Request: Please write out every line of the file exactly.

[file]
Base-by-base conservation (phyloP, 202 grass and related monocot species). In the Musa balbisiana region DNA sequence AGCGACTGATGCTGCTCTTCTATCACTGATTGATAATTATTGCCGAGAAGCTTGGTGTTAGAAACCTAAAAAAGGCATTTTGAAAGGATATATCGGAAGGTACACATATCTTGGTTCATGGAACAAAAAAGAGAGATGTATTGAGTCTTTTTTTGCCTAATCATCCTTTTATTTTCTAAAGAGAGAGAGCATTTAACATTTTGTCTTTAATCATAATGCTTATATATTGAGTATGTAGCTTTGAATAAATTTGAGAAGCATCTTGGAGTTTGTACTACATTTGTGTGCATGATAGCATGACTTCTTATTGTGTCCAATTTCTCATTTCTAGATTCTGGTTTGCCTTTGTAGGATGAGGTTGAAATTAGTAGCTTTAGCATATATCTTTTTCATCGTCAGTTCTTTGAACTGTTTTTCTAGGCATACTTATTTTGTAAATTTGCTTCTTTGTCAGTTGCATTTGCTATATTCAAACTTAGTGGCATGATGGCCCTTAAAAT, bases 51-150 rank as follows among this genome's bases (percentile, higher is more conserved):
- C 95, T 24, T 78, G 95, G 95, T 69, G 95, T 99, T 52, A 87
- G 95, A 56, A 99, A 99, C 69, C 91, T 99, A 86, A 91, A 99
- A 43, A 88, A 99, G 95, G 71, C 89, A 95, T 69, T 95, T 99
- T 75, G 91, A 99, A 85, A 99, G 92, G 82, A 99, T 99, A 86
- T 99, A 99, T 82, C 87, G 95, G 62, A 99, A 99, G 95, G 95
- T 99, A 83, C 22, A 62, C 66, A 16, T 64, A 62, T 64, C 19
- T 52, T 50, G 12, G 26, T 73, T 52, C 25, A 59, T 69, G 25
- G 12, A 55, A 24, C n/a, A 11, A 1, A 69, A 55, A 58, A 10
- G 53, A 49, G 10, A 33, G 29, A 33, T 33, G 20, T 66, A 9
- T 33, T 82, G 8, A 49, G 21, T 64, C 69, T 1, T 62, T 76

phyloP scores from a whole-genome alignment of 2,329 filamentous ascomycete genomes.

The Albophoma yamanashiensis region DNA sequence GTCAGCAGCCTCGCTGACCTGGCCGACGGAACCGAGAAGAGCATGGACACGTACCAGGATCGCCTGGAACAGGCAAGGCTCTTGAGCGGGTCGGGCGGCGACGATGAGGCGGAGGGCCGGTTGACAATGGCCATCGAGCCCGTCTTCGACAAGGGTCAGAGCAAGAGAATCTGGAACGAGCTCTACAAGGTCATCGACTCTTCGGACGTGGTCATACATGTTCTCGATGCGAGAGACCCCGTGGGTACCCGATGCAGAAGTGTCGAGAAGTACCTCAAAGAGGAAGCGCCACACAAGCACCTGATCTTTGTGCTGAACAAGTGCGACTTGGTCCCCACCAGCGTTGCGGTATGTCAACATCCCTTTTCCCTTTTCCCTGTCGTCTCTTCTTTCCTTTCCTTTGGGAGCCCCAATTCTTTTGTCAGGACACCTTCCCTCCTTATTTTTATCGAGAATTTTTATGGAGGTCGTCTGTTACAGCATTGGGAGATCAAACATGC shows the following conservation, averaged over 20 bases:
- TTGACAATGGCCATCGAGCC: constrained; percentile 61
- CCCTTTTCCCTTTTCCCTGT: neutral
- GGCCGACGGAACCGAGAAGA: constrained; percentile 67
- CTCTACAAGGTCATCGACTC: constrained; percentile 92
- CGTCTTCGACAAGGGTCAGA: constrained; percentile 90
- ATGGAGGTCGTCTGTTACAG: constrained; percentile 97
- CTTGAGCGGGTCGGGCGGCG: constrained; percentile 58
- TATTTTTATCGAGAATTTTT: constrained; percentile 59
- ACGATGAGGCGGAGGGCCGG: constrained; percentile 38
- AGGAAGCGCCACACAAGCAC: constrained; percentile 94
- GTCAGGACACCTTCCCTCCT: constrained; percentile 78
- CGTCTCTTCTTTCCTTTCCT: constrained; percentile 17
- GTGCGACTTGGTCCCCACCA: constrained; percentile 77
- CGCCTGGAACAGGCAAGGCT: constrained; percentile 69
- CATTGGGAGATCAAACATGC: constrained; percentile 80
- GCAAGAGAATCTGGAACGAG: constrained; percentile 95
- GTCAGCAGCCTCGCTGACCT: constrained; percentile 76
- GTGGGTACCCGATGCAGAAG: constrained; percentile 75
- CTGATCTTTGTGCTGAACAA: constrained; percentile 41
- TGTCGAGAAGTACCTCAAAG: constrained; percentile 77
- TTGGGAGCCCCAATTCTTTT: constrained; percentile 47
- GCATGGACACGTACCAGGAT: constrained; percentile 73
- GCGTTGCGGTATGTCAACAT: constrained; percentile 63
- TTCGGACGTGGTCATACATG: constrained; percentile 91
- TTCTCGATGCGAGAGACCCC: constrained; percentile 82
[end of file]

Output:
Base-by-base conservation (phyloP, 202 grass and related monocot species). In the Musa balbisiana region DNA sequence AGCGACTGATGCTGCTCTTCTATCACTGATTGATAATTATTGCCGAGAAGCTTGGTGTTAGAAACCTAAAAAAGGCATTTTGAAAGGATATATCGGAAGGTACACATATCTTGGTTCATGGAACAAAAAAGAGAGATGTATTGAGTCTTTTTTTGCCTAATCATCCTTTTATTTTCTAAAGAGAGAGAGCATTTAACATTTTGTCTTTAATCATAATGCTTATATATTGAGTATGTAGCTTTGAATAAATTTGAGAAGCATCTTGGAGTTTGTACTACATTTGTGTGCATGATAGCATGACTTCTTATTGTGTCCAATTTCTCATTTCTAGATTCTGGTTTGCCTTTGTAGGATGAGGTTGAAATTAGTAGCTTTAGCATATATCTTTTTCATCGTCAGTTCTTTGAACTGTTTTTCTAGGCATACTTATTTTGTAAATTTGCTTCTTTGTCAGTTGCATTTGCTATATTCAAACTTAGTGGCATGATGGCCCTTAAAAT, bases 51-150 rank as follows among this genome's bases (percentile, higher is more conserved):
- C 95, T 24, T 78, G 95, G 95, T 69, G 95, T 99, T 52, A 87
- G 95, A 56, A 99, A 99, C 69, C 91, T 99, A 86, A 91, A 99
- A 43, A 88, A 99, G 95, G 71, C 89, A 95, T 69, T 95, T 99
- T 75, G 91, A 99, A 85, A 99, G 92, G 82, A 99, T 99, A 86
- T 99, A 99, T 82, C 87, G 95, G 62, A 99, A 99, G 95, G 95
- T 99, A 83, C 22, A 62, C 66, A 16, T 64, A 62, T 64, C 19
- T 52, T 50, G 12, G 26, T 73, T 52, C 25, A 59, T 69, G 25
- G 12, A 55, A 24, C n/a, A 11, A 1, A 69, A 55, A 58, A 10
- G 53, A 49, G 10, A 33, G 29, A 33, T 33, G 20, T 66, A 9
- T 33, T 82, G 8, A 49, G 21, T 64, C 69, T 1, T 62, T 76

phyloP scores from a whole-genome alignment of 2,329 filamentous ascomycete genomes.

The Albophoma yamanashiensis region DNA sequence GTCAGCAGCCTCGCTGACCTGGCCGACGGAACCGAGAAGAGCATGGACACGTACCAGGATCGCCTGGAACAGGCAAGGCTCTTGAGCGGGTCGGGCGGCGACGATGAGGCGGAGGGCCGGTTGACAATGGCCATCGAGCCCGTCTTCGACAAGGGTCAGAGCAAGAGAATCTGGAACGAGCTCTACAAGGTCATCGACTCTTCGGACGTGGTCATACATGTTCTCGATGCGAGAGACCCCGTGGGTACCCGATGCAGAAGTGTCGAGAAGTACCTCAAAGAGGAAGCGCCACACAAGCACCTGATCTTTGTGCTGAACAAGTGCGACTTGGTCCCCACCAGCGTTGCGGTATGTCAACATCCCTTTTCCCTTTTCCCTGTCGTCTCTTCTTTCCTTTCCTTTGGGAGCCCCAATTCTTTTGTCAGGACACCTTCCCTCCTTATTTTTATCGAGAATTTTTATGGAGGTCGTCTGTTACAGCATTGGGAGATCAAACATGC shows the following conservation, averaged over 20 bases:
- TTGACAATGGCCATCGAGCC: constrained; percentile 61
- CCCTTTTCCCTTTTCCCTGT: neutral
- GGCCGACGGAACCGAGAAGA: constrained; percentile 67
- CTCTACAAGGTCATCGACTC: constrained; percentile 92
- CGTCTTCGACAAGGGTCAGA: constrained; percentile 90
- ATGGAGGTCGTCTGTTACAG: constrained; percentile 97
- CTTGAGCGGGTCGGGCGGCG: constrained; percentile 58
- TATTTTTATCGAGAATTTTT: constrained; percentile 59
- ACGATGAGGCGGAGGGCCGG: constrained; percentile 38
- AGGAAGCGCCACACAAGCAC: constrained; percentile 94
- GTCAGGACACCTTCCCTCCT: constrained; percentile 78
- CGTCTCTTCTTTCCTTTCCT: constrained; percentile 17
- GTGCGACTTGGTCCCCACCA: constrained; percentile 77
- CGCCTGGAACAGGCAAGGCT: constrained; percentile 69
- CATTGGGAGATCAAACATGC: constrained; percentile 80
- GCAAGAGAATCTGGAACGAG: constrained; percentile 95
- GTCAGCAGCCTCGCTGACCT: constrained; percentile 76
- GTGGGTACCCGATGCAGAAG: constrained; percentile 75
- CTGATCTTTGTGCTGAACAA: constrained; percentile 41
- TGTCGAGAAGTACCTCAAAG: constrained; percentile 77
- TTGGGAGCCCCAATTCTTTT: constrained; percentile 47
- GCATGGACACGTACCAGGAT: constrained; percentile 73
- GCGTTGCGGTATGTCAACAT: constrained; percentile 63
- TTCGGACGTGGTCATACATG: constrained; percentile 91
- TTCTCGATGCGAGAGACCCC: constrained; percentile 82